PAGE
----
What is Hip Dysplasia?
Hip dysplasia is a developmental condition where the hip is dislocated at birth. It is not necessarily congenital as it can have causes that are separate from any anomaly that comes from the genes. The condition can affect one hip or both hips.
What children are at risk for hip dysplasia? There is a small population that is at risk for congenital hip dysplasia. Most babies probably fall into the category of being born in breech position. The baby is pulled out butt or legs first and that can result in a hip dislocation. Also, babies can suffer from positioning issues within the womb that can lead to development problems like hip dysplasia and club foot.
In infants, hip dysplasia is not readily noticeable. Babies normally keep their legs tight into their body when they cry, go to the bathroom and play. Unless baby is trying to stand up it is hard to detect any problems. This is why doctors examine infants to see if they are having any hip problems.
A child with a dislocated hip bone will have a click when the leg is moved in certain positions. This “click” is felt rather than heard. To determine the extent of the hip dysplasia an x-ray has to be performed to see the entire joint. One method of classification is the Crowe classification method.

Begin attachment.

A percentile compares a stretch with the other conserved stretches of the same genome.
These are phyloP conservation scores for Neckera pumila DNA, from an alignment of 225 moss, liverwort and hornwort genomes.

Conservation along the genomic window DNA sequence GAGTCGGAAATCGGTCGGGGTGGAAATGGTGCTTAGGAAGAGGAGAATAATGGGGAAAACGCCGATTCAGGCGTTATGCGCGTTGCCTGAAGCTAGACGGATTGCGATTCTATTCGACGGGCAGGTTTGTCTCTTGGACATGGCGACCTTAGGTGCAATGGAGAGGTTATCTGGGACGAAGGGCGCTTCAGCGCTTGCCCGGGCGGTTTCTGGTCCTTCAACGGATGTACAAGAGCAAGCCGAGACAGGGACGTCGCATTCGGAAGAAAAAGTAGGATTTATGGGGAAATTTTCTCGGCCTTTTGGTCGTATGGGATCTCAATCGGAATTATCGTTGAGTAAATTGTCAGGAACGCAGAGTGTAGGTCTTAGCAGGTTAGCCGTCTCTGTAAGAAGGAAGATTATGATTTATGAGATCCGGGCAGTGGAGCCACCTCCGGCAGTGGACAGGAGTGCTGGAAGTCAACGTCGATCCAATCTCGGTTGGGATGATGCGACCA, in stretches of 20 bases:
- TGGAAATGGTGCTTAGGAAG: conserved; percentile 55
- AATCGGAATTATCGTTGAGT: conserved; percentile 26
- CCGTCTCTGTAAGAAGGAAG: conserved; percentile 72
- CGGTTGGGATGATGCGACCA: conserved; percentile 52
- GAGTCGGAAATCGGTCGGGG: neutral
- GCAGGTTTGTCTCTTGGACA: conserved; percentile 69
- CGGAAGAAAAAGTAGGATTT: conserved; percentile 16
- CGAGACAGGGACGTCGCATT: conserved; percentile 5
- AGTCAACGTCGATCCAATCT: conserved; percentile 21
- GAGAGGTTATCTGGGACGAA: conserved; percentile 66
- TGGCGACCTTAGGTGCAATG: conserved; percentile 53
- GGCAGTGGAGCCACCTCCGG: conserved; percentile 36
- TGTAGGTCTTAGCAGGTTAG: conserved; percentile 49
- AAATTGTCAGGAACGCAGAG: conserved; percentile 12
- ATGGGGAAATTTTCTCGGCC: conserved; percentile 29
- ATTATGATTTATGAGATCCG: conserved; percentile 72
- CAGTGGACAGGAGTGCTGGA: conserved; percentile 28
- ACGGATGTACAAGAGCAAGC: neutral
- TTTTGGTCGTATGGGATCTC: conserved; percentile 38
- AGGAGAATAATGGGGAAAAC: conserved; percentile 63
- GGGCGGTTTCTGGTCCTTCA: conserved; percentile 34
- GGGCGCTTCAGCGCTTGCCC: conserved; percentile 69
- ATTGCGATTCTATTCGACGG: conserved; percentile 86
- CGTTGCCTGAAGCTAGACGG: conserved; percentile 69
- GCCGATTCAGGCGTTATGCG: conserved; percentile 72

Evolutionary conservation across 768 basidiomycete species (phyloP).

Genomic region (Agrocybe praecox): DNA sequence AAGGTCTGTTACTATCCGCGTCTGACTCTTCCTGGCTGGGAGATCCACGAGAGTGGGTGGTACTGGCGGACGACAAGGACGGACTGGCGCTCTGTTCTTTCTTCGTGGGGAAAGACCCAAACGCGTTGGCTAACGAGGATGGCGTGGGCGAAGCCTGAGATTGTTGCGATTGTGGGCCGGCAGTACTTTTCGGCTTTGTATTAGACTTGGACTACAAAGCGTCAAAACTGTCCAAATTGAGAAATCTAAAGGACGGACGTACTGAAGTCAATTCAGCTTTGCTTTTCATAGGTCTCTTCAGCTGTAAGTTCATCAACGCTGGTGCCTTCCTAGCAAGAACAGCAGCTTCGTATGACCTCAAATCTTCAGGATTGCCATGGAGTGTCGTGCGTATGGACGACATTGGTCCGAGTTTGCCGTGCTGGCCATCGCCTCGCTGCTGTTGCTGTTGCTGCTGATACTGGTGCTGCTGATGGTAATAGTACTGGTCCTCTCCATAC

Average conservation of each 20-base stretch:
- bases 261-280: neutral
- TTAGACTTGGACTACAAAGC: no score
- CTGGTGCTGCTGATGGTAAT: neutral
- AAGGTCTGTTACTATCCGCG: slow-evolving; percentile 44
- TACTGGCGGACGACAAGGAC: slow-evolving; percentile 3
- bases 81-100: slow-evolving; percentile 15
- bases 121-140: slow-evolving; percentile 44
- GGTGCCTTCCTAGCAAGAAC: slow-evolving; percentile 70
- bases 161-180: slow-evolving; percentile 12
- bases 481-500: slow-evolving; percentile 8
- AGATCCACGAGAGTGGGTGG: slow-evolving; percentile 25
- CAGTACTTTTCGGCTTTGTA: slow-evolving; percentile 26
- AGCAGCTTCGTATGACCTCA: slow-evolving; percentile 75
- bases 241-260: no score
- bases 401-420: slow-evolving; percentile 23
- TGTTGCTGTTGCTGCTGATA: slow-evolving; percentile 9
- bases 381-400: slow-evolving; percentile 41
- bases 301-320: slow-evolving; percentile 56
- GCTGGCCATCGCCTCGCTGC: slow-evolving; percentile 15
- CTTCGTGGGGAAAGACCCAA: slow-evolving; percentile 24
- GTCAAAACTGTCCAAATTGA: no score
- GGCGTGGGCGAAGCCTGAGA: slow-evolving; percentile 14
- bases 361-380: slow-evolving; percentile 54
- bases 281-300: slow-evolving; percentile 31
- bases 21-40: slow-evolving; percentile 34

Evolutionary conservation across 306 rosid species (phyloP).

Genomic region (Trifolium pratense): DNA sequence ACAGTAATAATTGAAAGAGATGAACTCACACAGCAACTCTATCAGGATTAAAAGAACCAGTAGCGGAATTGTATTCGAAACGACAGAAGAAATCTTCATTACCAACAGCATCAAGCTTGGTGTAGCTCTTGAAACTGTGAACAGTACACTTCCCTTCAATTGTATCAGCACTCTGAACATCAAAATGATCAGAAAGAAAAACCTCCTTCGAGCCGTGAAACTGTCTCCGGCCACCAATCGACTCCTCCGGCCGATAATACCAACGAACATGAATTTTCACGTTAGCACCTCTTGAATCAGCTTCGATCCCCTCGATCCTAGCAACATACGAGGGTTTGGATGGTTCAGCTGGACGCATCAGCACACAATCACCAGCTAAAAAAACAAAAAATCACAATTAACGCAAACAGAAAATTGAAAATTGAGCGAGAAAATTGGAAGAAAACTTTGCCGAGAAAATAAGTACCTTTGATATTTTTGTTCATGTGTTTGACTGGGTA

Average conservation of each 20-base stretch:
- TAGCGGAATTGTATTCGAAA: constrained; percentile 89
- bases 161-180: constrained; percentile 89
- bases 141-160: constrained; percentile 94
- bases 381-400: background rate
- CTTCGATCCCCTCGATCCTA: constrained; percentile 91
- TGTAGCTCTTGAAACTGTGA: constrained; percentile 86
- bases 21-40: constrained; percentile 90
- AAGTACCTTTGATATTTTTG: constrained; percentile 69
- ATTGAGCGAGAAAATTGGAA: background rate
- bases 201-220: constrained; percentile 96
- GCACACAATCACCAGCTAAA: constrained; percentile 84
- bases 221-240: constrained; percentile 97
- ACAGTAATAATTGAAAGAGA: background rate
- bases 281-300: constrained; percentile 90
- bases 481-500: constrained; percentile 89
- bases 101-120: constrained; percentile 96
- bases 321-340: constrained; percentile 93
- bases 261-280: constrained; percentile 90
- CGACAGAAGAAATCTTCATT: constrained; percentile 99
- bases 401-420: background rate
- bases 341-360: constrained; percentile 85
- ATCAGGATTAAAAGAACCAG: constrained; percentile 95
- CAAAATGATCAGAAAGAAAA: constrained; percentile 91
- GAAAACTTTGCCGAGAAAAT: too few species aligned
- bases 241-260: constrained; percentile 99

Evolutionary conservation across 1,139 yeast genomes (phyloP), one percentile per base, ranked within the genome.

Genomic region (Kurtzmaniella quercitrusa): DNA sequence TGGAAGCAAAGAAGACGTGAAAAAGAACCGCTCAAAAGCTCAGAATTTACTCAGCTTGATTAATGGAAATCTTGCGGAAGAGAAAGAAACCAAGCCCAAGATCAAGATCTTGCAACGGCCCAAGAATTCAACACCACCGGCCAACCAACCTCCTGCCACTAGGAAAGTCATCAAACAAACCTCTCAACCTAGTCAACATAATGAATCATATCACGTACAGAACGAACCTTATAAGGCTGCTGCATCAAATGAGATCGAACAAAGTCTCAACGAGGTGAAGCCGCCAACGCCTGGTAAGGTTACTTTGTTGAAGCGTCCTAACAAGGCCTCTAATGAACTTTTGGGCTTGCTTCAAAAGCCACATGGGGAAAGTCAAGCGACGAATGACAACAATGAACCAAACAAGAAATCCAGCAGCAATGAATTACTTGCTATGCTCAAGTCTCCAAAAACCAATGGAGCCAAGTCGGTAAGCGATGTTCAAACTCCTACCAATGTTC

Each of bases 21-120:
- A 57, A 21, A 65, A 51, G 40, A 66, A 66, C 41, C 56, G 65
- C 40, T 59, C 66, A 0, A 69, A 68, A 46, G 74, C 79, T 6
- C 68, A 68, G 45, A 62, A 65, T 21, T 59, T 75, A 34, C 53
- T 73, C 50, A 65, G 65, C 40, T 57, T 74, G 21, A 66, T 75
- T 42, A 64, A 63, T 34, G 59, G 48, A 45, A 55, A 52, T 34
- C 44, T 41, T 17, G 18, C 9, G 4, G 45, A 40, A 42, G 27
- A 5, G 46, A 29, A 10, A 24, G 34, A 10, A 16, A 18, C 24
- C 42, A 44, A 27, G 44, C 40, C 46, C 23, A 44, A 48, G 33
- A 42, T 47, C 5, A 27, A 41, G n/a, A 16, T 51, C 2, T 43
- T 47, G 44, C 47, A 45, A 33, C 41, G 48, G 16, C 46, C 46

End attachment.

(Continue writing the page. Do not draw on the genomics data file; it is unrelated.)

In a normal hip, the head of the femur fits into the socket (acetabular) joint on the pelvis. With hip dysplasia, the first rating is a normal joint where the socket is well formed and the femoral head fits and moves without clicking.
Level II involves a femur head that doesn’t fit exactly in the socket joint. The joint may be too wide, having less of a defined curve to hold the femur in place. This is classic dysplasia.
The joint can even go so far as to not even have contact with the femur head in level III. The upper portion of the socket is minimal or missing so the femoral head moves upward. Where it makes contact with the pelvis, movement forms a false acetabulum above where it should be.
In the most severe incidents, level IV, the femur is floating. The socket is poorly formed and the femoral head rides high above the joint.
Treating hip dysplasia involves the baby wearing a sling device called a Pavlik harness. Once the joint has been reduced, the harness is placed so that the hip grows into the proper position as cartilage is replaced with bone. This works for most babies diagnosed before six months of age. Older children are placed in a spica cast to restrict movement and ensure proper alignment.